On January 1, 2020, the Python 2 code base was frozen. From that day on, there was no further porting of Python 2, which actually made the language and runtime environment obsolete. Core developer Nick Coghlan explained in the FAQ, which ended "the core development team maintained Python 2 and 3 as reference interpreters for about 13 years." The final version of Python 2 is currently in the beta testing and release candidate phase, and the final production version python 2.7.18 is expected to be released in April 2020. Although most people in the Python community believe that Python needs urgent changes-especially since the much-needed Unicode support already exists. But many people are frustrated that Python 2 code works well. Therefore, code migration is needed, and the ultimate goal of the library is to realize automated and fast code migration and provide automated testing. In this process, although there may be some unsatisfactory aspects in the code migration process, the library will continue to be iterated and maintained.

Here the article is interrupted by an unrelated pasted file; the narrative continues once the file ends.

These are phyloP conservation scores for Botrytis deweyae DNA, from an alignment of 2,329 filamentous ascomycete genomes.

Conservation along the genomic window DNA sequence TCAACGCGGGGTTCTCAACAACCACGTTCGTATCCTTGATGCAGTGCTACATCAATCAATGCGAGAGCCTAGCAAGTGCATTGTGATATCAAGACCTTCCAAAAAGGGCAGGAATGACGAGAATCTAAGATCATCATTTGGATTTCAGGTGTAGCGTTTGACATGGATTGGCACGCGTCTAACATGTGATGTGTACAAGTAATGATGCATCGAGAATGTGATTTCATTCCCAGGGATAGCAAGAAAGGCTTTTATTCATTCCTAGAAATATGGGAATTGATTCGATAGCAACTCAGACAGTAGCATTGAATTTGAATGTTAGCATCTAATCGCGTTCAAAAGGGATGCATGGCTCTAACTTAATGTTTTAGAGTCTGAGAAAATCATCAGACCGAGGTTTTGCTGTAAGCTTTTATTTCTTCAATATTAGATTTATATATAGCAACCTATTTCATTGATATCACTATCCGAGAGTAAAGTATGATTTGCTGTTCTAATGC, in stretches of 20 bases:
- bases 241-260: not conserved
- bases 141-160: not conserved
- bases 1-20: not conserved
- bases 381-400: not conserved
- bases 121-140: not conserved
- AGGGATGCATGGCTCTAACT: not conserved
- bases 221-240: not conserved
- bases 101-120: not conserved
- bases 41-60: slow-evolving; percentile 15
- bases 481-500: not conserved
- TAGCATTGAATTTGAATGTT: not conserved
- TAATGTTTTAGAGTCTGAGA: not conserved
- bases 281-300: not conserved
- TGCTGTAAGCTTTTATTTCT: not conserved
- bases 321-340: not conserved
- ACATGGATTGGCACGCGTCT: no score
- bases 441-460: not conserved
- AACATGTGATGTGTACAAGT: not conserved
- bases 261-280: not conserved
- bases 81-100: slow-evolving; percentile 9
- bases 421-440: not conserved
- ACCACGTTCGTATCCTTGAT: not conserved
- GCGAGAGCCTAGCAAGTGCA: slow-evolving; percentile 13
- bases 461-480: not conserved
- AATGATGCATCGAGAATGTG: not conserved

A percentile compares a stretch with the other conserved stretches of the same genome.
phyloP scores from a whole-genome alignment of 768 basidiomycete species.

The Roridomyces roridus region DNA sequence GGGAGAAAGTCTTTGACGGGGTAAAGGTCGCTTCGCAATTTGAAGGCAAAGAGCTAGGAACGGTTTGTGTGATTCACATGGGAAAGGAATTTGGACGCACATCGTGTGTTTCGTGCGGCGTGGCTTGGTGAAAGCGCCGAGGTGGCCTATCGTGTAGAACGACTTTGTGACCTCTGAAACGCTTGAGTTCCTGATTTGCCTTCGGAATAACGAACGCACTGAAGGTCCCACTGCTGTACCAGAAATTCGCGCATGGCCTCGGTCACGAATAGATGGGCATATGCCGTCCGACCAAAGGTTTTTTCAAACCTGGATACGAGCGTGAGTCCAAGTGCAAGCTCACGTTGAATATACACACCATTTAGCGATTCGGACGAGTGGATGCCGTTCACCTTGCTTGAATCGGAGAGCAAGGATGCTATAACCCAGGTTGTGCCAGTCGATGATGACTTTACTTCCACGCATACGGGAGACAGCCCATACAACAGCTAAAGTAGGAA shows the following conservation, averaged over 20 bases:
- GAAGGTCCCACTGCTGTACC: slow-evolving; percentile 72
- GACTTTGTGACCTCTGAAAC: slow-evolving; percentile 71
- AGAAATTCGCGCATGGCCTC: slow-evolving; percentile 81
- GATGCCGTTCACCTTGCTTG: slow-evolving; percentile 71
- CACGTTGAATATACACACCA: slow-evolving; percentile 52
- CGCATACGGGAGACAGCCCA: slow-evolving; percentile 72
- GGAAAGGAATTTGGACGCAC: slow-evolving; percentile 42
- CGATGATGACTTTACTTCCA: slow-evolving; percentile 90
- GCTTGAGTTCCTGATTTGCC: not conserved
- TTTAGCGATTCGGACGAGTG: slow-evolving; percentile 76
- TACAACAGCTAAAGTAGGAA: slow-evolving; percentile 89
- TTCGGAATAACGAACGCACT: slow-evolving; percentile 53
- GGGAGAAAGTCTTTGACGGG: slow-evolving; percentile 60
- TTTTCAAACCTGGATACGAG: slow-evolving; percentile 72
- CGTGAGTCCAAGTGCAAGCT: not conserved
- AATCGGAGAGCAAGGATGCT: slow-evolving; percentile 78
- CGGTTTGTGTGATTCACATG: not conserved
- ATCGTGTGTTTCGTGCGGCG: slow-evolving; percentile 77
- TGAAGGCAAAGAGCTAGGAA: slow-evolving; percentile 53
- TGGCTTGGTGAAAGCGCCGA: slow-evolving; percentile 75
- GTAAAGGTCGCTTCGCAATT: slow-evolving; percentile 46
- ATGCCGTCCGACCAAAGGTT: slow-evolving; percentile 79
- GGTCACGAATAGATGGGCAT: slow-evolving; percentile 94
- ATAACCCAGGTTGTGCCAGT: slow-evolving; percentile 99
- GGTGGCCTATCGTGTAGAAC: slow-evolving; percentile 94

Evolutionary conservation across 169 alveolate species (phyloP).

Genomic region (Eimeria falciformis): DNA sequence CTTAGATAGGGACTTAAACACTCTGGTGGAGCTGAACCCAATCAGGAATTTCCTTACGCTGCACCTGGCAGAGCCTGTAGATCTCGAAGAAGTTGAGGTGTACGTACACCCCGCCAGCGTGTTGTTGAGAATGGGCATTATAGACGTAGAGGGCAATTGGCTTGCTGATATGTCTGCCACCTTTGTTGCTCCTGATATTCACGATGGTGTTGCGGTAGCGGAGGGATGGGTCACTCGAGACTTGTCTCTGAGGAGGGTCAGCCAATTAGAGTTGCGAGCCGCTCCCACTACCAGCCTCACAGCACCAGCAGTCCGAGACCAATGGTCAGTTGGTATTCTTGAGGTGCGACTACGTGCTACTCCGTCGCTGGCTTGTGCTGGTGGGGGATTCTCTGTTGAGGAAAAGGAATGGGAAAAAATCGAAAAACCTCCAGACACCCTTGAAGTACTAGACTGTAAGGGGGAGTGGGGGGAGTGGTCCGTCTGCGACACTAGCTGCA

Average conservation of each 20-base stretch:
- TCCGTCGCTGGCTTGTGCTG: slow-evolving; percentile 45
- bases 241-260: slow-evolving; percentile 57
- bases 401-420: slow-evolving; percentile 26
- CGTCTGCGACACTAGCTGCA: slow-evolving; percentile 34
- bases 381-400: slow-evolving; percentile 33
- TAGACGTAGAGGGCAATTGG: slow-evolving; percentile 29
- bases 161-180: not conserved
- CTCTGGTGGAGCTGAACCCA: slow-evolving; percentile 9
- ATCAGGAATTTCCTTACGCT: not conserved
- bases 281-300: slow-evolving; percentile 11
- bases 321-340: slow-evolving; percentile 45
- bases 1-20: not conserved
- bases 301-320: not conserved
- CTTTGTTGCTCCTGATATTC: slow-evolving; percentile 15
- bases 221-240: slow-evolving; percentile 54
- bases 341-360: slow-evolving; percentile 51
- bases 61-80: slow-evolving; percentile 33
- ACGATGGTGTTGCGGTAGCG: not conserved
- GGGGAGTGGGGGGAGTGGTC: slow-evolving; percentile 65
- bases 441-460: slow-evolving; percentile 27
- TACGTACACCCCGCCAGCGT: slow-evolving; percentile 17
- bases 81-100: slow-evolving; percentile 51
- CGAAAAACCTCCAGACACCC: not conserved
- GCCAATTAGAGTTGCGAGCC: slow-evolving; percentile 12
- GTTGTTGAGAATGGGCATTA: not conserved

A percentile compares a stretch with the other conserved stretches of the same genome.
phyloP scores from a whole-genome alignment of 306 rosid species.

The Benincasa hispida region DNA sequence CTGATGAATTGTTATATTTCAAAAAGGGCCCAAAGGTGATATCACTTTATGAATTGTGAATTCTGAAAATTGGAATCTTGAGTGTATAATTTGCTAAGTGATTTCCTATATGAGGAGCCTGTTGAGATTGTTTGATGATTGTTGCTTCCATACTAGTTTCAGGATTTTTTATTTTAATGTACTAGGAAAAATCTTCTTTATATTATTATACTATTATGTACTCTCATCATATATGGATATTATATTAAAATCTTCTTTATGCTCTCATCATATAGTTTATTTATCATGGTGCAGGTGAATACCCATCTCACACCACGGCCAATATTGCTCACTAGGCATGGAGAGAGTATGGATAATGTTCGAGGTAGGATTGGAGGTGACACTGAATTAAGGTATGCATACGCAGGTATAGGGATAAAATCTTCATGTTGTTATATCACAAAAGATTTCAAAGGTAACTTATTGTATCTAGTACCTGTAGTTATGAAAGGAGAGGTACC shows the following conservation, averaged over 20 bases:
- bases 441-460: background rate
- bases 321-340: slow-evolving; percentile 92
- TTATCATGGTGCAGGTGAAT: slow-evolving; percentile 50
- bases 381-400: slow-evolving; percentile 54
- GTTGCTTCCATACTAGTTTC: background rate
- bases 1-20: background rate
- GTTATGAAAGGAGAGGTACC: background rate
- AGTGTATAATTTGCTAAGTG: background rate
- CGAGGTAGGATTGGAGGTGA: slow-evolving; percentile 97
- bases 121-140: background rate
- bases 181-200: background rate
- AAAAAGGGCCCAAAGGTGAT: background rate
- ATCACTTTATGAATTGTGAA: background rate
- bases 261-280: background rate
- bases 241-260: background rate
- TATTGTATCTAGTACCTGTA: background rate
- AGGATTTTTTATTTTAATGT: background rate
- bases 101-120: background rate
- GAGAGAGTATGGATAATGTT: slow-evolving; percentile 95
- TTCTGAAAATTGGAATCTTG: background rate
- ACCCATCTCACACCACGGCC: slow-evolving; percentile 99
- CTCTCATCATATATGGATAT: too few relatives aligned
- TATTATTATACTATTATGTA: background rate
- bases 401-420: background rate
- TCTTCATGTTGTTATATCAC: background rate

Ready to contribute or user? Here's how to set up auto_py2to3 for local development.
Fork the auto_py2to3 repo on Gitee.
Clone your fork locally:
$ git clone https://gitee.com/weihaitong/auto_py2to3.git
Install your local copy into a virtualenv. Assuming you have virtualenvwrapper installed, this is how you set up your fork for local development:
$ mkvirtualenv auto_py2to3 $ cd auto_py2to3/ $ pipenv install -r requirements_dev.txt
Create a branch for local development:
$ git checkout -b name-of-your-bugfix-or-feature
Now you can make your changes locally.
Commit your changes and push your branch to Gitee:
$ git add . $ git commit -m "Your detailed description of your changes." $ git push origin name-of-your-bugfix-or-feature
Submit a pull request through the Gitee website.
Before you submit a pull request, check that it meets these guidelines: